The Hungarian convention has a very straightforward design. It dictates that a name may contain up to five parts, and that the parts are combined in the order of prefix(es), tag, base name, qualifier, and suffix:
A prefix precedes a tag to provide clarification. It can describe one or more important properties with one or two lowercase characters.
A tag is considered by some to be the critical, non-optional element. A tag should be unique and easily differentiated from similarly named tags. A tag is typically three (occasionally four) lowercase characters that identify what the object is—a table, form, or text box, for example. The tag is usually a mnemonic abbreviation, such as tbl, frm, and txt or the first letter of each word from multiword items. Exceptions are often due to the tag already being assigned for a different purpose, adopting a tag from another program, and, of course, that it isn't always easy to create an intuitive three-letter abbreviation.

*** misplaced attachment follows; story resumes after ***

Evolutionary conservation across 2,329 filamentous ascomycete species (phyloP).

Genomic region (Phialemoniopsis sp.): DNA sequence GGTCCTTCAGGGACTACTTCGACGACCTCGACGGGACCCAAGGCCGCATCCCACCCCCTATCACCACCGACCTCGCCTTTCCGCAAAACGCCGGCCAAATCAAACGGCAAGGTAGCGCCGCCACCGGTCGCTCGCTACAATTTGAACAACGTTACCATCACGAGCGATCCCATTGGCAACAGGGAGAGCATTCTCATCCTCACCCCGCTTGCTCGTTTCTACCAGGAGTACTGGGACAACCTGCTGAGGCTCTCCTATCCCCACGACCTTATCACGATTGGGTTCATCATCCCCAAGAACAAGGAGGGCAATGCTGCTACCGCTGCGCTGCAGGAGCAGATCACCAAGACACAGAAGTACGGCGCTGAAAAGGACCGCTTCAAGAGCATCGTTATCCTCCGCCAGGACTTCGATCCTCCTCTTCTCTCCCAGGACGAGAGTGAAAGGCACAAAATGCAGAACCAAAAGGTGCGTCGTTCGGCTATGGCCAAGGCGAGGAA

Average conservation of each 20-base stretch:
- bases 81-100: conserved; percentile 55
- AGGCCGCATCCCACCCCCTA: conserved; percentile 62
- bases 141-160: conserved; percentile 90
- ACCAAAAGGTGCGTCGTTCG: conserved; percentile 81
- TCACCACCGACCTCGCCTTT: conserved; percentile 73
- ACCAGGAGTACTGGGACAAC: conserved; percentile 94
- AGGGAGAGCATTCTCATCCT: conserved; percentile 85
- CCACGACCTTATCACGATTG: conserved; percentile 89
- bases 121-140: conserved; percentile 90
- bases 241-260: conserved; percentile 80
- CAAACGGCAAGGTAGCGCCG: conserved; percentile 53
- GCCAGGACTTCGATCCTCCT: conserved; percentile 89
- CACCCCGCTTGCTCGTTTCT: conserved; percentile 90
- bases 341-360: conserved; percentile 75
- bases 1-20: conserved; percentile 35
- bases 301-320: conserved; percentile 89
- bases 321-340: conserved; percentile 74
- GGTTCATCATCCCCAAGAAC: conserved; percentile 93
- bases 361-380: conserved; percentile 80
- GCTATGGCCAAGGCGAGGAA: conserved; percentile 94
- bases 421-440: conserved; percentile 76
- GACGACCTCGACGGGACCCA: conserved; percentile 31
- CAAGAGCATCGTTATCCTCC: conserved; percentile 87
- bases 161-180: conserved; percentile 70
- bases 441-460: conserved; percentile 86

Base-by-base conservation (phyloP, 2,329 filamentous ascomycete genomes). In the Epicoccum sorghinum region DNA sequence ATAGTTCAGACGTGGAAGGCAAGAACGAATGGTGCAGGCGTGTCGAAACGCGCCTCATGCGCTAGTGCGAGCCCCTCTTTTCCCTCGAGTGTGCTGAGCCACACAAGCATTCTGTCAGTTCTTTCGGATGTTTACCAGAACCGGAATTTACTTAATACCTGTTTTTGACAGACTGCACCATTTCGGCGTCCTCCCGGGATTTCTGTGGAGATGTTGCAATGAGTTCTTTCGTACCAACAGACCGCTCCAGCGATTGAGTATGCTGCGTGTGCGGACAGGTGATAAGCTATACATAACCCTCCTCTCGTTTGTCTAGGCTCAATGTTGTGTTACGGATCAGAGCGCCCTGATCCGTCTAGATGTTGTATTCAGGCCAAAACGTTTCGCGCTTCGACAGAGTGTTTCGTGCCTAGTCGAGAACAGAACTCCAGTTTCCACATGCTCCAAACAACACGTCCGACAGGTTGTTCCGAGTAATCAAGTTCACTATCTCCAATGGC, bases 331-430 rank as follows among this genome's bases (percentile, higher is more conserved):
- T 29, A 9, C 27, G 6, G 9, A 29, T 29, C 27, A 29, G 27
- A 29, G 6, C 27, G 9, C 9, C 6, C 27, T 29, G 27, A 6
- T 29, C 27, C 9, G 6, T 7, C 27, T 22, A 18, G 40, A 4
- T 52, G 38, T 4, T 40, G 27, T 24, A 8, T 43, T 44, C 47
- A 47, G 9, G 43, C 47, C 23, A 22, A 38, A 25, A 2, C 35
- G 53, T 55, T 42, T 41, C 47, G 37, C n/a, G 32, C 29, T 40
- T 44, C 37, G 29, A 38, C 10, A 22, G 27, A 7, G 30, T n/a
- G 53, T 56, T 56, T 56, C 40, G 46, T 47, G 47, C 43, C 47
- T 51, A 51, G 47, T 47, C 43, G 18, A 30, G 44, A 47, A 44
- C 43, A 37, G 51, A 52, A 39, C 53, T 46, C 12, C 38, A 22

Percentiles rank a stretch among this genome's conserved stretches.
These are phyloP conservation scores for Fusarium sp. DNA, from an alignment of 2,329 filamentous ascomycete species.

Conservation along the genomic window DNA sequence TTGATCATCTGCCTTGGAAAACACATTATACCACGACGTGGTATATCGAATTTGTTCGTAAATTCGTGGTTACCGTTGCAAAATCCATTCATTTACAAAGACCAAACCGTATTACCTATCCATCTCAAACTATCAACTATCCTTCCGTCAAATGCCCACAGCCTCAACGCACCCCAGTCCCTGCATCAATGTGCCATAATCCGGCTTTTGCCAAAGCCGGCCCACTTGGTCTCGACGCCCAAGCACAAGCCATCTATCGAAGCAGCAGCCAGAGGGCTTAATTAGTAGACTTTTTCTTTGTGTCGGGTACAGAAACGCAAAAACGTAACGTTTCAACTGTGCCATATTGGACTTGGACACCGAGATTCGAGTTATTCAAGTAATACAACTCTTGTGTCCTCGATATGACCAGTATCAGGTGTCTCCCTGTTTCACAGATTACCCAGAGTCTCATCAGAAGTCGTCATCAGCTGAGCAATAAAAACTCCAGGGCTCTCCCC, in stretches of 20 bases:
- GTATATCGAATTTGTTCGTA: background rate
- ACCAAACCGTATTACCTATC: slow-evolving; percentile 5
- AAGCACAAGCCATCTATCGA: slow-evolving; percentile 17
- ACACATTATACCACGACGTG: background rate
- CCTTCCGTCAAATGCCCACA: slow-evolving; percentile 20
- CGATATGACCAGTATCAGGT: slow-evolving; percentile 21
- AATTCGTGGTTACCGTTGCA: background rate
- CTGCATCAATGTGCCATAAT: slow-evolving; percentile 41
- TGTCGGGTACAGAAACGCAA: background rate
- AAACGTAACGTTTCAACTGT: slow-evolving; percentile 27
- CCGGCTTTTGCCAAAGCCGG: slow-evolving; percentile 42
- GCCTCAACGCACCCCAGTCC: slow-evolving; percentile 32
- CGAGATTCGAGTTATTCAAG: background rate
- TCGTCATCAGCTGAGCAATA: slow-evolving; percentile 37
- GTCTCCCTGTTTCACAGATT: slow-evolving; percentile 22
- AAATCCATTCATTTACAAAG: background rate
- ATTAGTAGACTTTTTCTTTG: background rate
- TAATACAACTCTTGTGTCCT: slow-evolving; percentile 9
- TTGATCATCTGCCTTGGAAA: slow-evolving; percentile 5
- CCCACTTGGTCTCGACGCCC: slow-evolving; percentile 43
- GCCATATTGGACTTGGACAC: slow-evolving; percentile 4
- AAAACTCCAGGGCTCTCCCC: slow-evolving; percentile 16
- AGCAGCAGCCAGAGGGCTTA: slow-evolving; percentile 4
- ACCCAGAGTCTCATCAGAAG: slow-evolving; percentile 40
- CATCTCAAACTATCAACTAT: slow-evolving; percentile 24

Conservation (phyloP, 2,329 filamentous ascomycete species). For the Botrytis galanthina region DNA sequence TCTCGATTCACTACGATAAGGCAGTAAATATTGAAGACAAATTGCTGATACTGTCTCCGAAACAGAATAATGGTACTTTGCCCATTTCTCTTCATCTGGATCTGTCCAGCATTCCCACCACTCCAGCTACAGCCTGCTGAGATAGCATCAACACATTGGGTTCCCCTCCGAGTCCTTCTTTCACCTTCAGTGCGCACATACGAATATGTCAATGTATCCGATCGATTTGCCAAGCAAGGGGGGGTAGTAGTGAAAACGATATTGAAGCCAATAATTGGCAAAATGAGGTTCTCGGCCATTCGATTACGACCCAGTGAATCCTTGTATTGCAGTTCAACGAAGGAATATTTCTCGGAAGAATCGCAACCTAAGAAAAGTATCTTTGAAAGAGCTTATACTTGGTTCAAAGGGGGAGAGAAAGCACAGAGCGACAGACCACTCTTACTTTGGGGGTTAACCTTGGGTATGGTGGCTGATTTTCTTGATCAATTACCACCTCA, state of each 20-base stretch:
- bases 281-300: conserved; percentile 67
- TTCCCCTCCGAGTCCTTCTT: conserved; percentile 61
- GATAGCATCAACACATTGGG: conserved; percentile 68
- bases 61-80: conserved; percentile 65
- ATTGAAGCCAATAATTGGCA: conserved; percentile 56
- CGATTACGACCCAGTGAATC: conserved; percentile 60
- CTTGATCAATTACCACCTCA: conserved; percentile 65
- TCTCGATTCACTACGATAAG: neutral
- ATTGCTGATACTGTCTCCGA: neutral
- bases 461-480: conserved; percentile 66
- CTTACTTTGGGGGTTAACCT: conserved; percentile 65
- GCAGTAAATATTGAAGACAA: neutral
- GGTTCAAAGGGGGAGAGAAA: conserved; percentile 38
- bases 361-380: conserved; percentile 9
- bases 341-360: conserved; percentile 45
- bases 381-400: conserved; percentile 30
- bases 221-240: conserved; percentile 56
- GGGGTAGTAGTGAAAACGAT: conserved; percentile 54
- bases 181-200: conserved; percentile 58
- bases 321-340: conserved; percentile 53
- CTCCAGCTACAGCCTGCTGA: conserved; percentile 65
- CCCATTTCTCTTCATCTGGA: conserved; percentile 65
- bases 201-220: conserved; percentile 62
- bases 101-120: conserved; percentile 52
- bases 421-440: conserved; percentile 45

The base name is a descriptive name that defines the particular object. This could be the layman's term used to concisely identify the subject. Use proper case and be brief but clear.
A qualifier is an extension that indicates how the object is being used. Qualifiers should be title case and as short as practical, without sacrificing comprehension. For example, the qualifier Avg may be added to a query name to indicate that the query calculated the qryStudentGradeAvg (or qsumStudentGradeAvg ...